Headshot photography is a huge sub genre of portrait photography right now and is becoming bigger and bigger as time passes. So many people need to get headshots done and they should be going to you for this service! I want to talk about how we can all make our headshot photography so much better and thus provide our clients with a better product than what they may currently be getting.
Some of you may already shoot headshots on occasion but there are still some things you need to make sure you have covered in order to ensure you are providing the best product possible. We will discuss some ways to improve and how to be prepared for what challenges your clients may bring you when they come knocking on your door. I am a headshot specialist and I have compiled a list of simple ways to take your headshot photography to the next level.
So you may already have your headshot setup going but I am going to lay out some definite needs as far as specific gear used in order to improve your headshot work. There are not too many items to think about when talking about headshots specifically, but the ones there are, are certainly important. Keep in mind that when talking about gear it comes down to whatever works best for you specifically and that won’t necessarily be the same as the next person.
Here are my thoughts on gear for headshots.
As long as your camera has interchangeable lenses, you are most likely fine. It doesn’t matter what camera company you use. Every manufacturer will handle colors a little differently but that is nothing a RAW file in photoshop can’t fix. Megapixel amounts are also not super important since most places people will be using their headshots will be online where everything is very compressed and ends up pretty small anyway. If you do have clients who are looking to have their headshot on a billboard or on the side of a bus, it may be a good idea to look into higher megapixel cameras or you can always rent one for that specific job.
If you are in need of a relatively cheap high megapixel camera I would recommend the Canon 5DS or 5DSR. They are great cameras that hold up no matter what you throw at them and with 50 megapixels, they give you plenty of resolution to work with.
As you know, if you are using a wide angle lens and are super close to your subject (as you will be for a headshot) the lens will begin to distort at the edges. This is something you are probably not looking to recreate for your headshot clients as they may not like the look it gives their face. It may make their noses look bigger than they really are and most people don’t like that. The safe place for your lens length to be is somewhere between 85mm-135mm.
I would highly recommend the Canon 85mm lens as it is super sharp and perfect for headshots. Obviously the 85mm will put you much closer to your subject opposed to a 135mm which will leave you pretty far from them. Some people like to be closer, while some want a little breathing room. I think somewhere in the middle might be best, that is why I stick in the 100mm range with my Canon 100mm f2.8L Macro lens.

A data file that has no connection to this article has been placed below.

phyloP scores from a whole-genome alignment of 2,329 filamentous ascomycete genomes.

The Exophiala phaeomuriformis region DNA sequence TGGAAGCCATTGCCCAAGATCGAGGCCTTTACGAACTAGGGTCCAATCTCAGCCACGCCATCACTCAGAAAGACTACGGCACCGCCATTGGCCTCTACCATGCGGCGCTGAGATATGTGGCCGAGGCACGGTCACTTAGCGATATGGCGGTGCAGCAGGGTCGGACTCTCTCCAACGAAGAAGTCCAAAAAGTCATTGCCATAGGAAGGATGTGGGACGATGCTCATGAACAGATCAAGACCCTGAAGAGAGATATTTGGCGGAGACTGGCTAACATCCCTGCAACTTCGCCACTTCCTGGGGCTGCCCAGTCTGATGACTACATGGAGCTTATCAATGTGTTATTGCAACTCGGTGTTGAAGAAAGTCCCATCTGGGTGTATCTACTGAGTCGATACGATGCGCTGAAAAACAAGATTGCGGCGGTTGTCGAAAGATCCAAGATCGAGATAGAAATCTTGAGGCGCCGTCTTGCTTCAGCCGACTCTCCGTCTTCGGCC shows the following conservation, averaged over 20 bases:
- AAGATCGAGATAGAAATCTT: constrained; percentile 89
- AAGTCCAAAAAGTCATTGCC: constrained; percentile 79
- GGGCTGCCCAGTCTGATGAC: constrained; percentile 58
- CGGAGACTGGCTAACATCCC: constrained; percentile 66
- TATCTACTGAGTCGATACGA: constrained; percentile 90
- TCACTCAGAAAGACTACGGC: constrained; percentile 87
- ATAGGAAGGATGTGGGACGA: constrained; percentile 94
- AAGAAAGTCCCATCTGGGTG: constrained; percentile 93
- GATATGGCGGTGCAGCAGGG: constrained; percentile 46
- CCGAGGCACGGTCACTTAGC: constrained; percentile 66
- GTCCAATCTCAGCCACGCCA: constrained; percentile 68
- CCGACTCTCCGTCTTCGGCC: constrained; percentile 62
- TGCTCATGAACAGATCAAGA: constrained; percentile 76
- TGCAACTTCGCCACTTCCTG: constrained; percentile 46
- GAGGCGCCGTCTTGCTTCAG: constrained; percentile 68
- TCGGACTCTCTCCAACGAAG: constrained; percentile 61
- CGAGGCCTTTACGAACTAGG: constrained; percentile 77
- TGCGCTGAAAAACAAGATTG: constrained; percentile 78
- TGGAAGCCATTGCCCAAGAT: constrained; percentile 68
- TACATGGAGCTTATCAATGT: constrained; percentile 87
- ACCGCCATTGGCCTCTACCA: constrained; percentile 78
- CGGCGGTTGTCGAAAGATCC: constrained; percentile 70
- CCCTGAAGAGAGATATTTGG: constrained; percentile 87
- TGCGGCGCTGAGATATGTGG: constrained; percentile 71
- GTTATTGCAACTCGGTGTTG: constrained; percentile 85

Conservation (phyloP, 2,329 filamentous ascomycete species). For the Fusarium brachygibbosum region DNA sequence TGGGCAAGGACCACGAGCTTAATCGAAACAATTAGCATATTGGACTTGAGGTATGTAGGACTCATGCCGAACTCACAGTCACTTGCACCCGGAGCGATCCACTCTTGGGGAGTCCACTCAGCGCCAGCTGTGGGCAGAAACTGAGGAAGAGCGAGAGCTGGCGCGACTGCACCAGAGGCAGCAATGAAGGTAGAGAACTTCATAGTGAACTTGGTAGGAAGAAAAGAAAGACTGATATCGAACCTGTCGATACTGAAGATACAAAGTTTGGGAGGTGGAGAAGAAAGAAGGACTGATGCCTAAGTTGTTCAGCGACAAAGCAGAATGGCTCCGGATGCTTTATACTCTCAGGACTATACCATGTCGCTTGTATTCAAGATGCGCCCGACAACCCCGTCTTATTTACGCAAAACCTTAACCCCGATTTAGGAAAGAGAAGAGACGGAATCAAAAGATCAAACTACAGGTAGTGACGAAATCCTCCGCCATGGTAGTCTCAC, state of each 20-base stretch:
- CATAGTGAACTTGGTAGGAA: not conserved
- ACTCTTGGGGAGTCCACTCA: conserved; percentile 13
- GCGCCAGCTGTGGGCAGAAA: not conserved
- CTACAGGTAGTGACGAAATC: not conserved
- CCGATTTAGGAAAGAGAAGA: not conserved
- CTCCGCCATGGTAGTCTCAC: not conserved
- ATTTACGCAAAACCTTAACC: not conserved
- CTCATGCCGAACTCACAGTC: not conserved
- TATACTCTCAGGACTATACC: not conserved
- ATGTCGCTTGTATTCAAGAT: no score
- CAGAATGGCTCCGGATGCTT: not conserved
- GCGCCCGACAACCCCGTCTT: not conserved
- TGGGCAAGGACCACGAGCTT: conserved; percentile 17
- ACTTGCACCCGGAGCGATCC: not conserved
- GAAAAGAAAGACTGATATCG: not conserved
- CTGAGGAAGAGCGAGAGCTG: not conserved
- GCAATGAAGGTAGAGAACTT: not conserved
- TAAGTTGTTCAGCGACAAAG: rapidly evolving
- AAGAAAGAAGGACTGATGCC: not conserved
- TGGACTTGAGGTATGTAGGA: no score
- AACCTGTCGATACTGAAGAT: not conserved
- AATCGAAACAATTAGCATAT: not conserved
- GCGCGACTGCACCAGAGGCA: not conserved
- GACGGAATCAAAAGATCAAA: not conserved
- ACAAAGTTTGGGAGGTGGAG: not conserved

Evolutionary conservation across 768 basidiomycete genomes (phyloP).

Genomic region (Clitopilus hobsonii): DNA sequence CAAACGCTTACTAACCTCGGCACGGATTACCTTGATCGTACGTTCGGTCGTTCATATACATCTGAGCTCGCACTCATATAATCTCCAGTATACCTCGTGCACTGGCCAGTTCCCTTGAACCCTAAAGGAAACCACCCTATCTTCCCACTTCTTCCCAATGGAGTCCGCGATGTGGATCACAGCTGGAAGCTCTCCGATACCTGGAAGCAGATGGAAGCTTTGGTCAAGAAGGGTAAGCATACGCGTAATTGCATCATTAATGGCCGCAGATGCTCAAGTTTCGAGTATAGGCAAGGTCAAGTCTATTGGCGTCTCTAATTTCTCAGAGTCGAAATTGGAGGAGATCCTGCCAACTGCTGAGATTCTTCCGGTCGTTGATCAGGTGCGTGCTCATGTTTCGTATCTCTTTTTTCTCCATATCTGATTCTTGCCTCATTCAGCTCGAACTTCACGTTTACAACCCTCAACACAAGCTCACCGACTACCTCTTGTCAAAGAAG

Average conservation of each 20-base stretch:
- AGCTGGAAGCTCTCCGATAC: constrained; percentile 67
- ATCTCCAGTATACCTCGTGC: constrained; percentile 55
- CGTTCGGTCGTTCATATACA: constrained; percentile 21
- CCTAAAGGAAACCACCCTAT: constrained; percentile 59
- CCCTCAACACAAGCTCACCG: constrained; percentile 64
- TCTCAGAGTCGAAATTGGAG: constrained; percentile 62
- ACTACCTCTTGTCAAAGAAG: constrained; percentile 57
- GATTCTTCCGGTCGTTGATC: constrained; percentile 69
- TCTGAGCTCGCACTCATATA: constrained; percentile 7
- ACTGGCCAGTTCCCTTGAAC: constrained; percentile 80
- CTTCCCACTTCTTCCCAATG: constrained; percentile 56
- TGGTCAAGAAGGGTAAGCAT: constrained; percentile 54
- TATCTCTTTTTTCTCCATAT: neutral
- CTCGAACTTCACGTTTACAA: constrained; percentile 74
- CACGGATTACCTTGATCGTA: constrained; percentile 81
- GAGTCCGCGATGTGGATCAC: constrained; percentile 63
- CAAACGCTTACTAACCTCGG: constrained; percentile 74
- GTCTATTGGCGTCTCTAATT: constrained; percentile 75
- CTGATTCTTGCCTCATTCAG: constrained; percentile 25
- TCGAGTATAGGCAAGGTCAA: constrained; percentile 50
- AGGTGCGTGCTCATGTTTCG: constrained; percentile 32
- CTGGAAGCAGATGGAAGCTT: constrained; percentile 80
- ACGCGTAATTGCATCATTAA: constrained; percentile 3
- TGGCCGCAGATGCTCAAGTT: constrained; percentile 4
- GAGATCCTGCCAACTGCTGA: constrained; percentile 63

I know some photographers that like to roll with only natural light for their headshot work. This is certainly a great way to get into shooting headshots without dipping into some savings for lighting equipment. I would say that it is a good idea to have a backup plan if you are in a position where the sun isn’t working too well for you (ie. raining, irregular sun visibility, or no access to a window if shooting indoors). This is where studio lighting can be used to allow for a consistent product for your clients.
When choosing lighting for your headshots, it is best to have a big light source. This will ensure that the light is soft and in return flattering on the subjects face. Different faces will interact differently with the light, but having a big soft source can guarantee it will be the best it can be in most scenarios.
If you envision your work to have a flat look on the face, it could be best to have at least two lights (one on either side of the subject), at the same power settings. This is a great way to make the light super flat and even across your clients face and body. This is my favorite way to position the lights during my sessions. I place two Westcott Flex 1×3 daylight balanced LED panels vertically on either side of the subject. This creates a nice even flat lighting on both sides of the face.
Photo made with Strobox.com
There are almost endless possibilities when it comes to choosing a background for your headshots. If you are shooting outside, I think it is best to try to blur the background as much as you can while shooting. This way the background will be the least distracting it can be and the focus can stay on the subject. When shooting in the studio there are even more possibilities.
My favorite option is to use a solid background, which will keep it clean and simple. This is how I shoot most of my work as it ensures that the focus stays on the subject when people view the image. White and grey backgrounds will work great with most clothing colors, but don’t be afraid to experiment! I have seen some of my headshot photographer colleagues experimenting with matching the background color with the clothing their client is wearing. This can add a fun and interesting dimension to the photo and gives off a well “put together” vibe.
Recently something that I have been experimenting with has been a custom painted canvas backdrop. These backdrops are mostly solid, so the focus can easily still stay on the subject but they do add a hint of texture which creates an interesting effect. If someone were to build an entire portfolio of images shot on these types of textured backgrounds, I think it would be an interesting look that clients may gravitate towards. Either way, it is something good to have in your back pocket when it comes to experimenting time.